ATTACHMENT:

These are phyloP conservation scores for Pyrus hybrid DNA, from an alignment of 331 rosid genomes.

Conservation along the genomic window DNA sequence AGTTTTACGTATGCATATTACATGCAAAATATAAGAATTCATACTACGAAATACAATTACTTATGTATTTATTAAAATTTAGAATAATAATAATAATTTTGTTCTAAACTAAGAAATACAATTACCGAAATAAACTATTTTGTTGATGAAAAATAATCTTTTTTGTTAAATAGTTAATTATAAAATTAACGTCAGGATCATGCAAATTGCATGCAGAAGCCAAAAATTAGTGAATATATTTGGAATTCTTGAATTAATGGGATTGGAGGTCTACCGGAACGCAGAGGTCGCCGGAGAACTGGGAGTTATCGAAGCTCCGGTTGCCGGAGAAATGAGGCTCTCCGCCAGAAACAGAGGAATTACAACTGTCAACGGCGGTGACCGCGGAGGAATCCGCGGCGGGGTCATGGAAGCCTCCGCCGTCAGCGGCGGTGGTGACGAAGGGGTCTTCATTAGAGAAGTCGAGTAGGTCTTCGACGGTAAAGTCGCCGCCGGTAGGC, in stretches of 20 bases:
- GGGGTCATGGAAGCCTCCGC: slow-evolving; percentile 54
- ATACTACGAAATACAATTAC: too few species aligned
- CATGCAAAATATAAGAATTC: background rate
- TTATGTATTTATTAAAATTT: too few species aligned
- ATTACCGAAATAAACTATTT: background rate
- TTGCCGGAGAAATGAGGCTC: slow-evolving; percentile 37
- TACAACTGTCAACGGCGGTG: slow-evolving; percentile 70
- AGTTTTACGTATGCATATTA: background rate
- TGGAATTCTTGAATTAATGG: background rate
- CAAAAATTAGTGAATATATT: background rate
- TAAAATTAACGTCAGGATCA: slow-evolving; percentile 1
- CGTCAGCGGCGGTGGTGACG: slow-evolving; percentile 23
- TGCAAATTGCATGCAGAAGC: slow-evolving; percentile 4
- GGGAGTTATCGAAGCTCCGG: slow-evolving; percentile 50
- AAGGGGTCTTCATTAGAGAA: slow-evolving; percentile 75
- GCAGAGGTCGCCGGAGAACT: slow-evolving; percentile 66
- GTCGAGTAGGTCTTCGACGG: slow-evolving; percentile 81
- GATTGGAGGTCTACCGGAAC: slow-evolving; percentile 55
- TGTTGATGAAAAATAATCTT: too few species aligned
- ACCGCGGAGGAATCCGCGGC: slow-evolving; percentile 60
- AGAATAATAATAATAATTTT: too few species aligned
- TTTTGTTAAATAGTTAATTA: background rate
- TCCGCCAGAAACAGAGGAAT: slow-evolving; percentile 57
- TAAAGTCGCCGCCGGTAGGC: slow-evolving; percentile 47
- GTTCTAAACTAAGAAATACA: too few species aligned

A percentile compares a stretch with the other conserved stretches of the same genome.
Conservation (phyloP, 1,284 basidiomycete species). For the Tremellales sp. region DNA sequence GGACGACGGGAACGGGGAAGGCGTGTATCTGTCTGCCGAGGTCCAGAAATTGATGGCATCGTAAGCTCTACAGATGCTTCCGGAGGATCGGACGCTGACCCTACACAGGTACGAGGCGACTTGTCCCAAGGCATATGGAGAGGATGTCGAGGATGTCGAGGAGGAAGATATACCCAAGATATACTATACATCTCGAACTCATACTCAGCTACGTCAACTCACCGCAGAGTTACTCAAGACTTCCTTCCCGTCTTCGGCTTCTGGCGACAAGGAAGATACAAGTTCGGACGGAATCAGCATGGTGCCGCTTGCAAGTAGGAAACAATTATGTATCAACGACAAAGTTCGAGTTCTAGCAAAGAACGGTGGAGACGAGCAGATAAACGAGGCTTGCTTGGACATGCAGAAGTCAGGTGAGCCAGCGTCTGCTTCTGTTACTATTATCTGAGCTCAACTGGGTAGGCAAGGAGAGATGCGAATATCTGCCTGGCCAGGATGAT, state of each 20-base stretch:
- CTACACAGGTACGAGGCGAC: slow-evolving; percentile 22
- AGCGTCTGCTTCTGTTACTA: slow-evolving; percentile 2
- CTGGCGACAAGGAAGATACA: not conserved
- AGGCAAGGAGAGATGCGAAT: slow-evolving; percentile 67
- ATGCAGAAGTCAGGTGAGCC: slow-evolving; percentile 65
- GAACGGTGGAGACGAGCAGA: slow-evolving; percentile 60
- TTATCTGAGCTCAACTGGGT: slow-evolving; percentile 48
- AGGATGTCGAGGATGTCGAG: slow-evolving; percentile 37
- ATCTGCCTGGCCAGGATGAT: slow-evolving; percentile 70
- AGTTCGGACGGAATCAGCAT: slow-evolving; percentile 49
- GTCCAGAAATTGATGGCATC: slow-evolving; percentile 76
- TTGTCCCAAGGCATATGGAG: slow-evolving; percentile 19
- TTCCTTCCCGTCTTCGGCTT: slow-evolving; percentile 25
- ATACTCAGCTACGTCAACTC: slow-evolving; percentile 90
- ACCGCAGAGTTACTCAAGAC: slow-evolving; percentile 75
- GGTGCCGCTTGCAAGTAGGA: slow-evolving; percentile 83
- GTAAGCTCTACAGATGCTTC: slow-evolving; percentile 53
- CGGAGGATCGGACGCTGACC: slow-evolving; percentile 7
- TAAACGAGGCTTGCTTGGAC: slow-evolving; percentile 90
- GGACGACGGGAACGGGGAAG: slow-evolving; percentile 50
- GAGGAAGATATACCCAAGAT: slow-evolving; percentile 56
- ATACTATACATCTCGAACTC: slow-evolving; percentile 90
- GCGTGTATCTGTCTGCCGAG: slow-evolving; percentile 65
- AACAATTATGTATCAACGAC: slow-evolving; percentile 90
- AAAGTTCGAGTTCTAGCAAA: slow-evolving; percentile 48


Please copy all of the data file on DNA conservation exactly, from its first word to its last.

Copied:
These are phyloP conservation scores for Pyrus hybrid DNA, from an alignment of 331 rosid genomes.

Conservation along the genomic window DNA sequence AGTTTTACGTATGCATATTACATGCAAAATATAAGAATTCATACTACGAAATACAATTACTTATGTATTTATTAAAATTTAGAATAATAATAATAATTTTGTTCTAAACTAAGAAATACAATTACCGAAATAAACTATTTTGTTGATGAAAAATAATCTTTTTTGTTAAATAGTTAATTATAAAATTAACGTCAGGATCATGCAAATTGCATGCAGAAGCCAAAAATTAGTGAATATATTTGGAATTCTTGAATTAATGGGATTGGAGGTCTACCGGAACGCAGAGGTCGCCGGAGAACTGGGAGTTATCGAAGCTCCGGTTGCCGGAGAAATGAGGCTCTCCGCCAGAAACAGAGGAATTACAACTGTCAACGGCGGTGACCGCGGAGGAATCCGCGGCGGGGTCATGGAAGCCTCCGCCGTCAGCGGCGGTGGTGACGAAGGGGTCTTCATTAGAGAAGTCGAGTAGGTCTTCGACGGTAAAGTCGCCGCCGGTAGGC, in stretches of 20 bases:
- GGGGTCATGGAAGCCTCCGC: slow-evolving; percentile 54
- ATACTACGAAATACAATTAC: too few species aligned
- CATGCAAAATATAAGAATTC: background rate
- TTATGTATTTATTAAAATTT: too few species aligned
- ATTACCGAAATAAACTATTT: background rate
- TTGCCGGAGAAATGAGGCTC: slow-evolving; percentile 37
- TACAACTGTCAACGGCGGTG: slow-evolving; percentile 70
- AGTTTTACGTATGCATATTA: background rate
- TGGAATTCTTGAATTAATGG: background rate
- CAAAAATTAGTGAATATATT: background rate
- TAAAATTAACGTCAGGATCA: slow-evolving; percentile 1
- CGTCAGCGGCGGTGGTGACG: slow-evolving; percentile 23
- TGCAAATTGCATGCAGAAGC: slow-evolving; percentile 4
- GGGAGTTATCGAAGCTCCGG: slow-evolving; percentile 50
- AAGGGGTCTTCATTAGAGAA: slow-evolving; percentile 75
- GCAGAGGTCGCCGGAGAACT: slow-evolving; percentile 66
- GTCGAGTAGGTCTTCGACGG: slow-evolving; percentile 81
- GATTGGAGGTCTACCGGAAC: slow-evolving; percentile 55
- TGTTGATGAAAAATAATCTT: too few species aligned
- ACCGCGGAGGAATCCGCGGC: slow-evolving; percentile 60
- AGAATAATAATAATAATTTT: too few species aligned
- TTTTGTTAAATAGTTAATTA: background rate
- TCCGCCAGAAACAGAGGAAT: slow-evolving; percentile 57
- TAAAGTCGCCGCCGGTAGGC: slow-evolving; percentile 47
- GTTCTAAACTAAGAAATACA: too few species aligned

A percentile compares a stretch with the other conserved stretches of the same genome.
Conservation (phyloP, 1,284 basidiomycete species). For the Tremellales sp. region DNA sequence GGACGACGGGAACGGGGAAGGCGTGTATCTGTCTGCCGAGGTCCAGAAATTGATGGCATCGTAAGCTCTACAGATGCTTCCGGAGGATCGGACGCTGACCCTACACAGGTACGAGGCGACTTGTCCCAAGGCATATGGAGAGGATGTCGAGGATGTCGAGGAGGAAGATATACCCAAGATATACTATACATCTCGAACTCATACTCAGCTACGTCAACTCACCGCAGAGTTACTCAAGACTTCCTTCCCGTCTTCGGCTTCTGGCGACAAGGAAGATACAAGTTCGGACGGAATCAGCATGGTGCCGCTTGCAAGTAGGAAACAATTATGTATCAACGACAAAGTTCGAGTTCTAGCAAAGAACGGTGGAGACGAGCAGATAAACGAGGCTTGCTTGGACATGCAGAAGTCAGGTGAGCCAGCGTCTGCTTCTGTTACTATTATCTGAGCTCAACTGGGTAGGCAAGGAGAGATGCGAATATCTGCCTGGCCAGGATGAT, state of each 20-base stretch:
- CTACACAGGTACGAGGCGAC: slow-evolving; percentile 22
- AGCGTCTGCTTCTGTTACTA: slow-evolving; percentile 2
- CTGGCGACAAGGAAGATACA: not conserved
- AGGCAAGGAGAGATGCGAAT: slow-evolving; percentile 67
- ATGCAGAAGTCAGGTGAGCC: slow-evolving; percentile 65
- GAACGGTGGAGACGAGCAGA: slow-evolving; percentile 60
- TTATCTGAGCTCAACTGGGT: slow-evolving; percentile 48
- AGGATGTCGAGGATGTCGAG: slow-evolving; percentile 37
- ATCTGCCTGGCCAGGATGAT: slow-evolving; percentile 70
- AGTTCGGACGGAATCAGCAT: slow-evolving; percentile 49
- GTCCAGAAATTGATGGCATC: slow-evolving; percentile 76
- TTGTCCCAAGGCATATGGAG: slow-evolving; percentile 19
- TTCCTTCCCGTCTTCGGCTT: slow-evolving; percentile 25
- ATACTCAGCTACGTCAACTC: slow-evolving; percentile 90
- ACCGCAGAGTTACTCAAGAC: slow-evolving; percentile 75
- GGTGCCGCTTGCAAGTAGGA: slow-evolving; percentile 83
- GTAAGCTCTACAGATGCTTC: slow-evolving; percentile 53
- CGGAGGATCGGACGCTGACC: slow-evolving; percentile 7
- TAAACGAGGCTTGCTTGGAC: slow-evolving; percentile 90
- GGACGACGGGAACGGGGAAG: slow-evolving; percentile 50
- GAGGAAGATATACCCAAGAT: slow-evolving; percentile 56
- ATACTATACATCTCGAACTC: slow-evolving; percentile 90
- GCGTGTATCTGTCTGCCGAG: slow-evolving; percentile 65
- AACAATTATGTATCAACGAC: slow-evolving; percentile 90
- AAAGTTCGAGTTCTAGCAAA: slow-evolving; percentile 48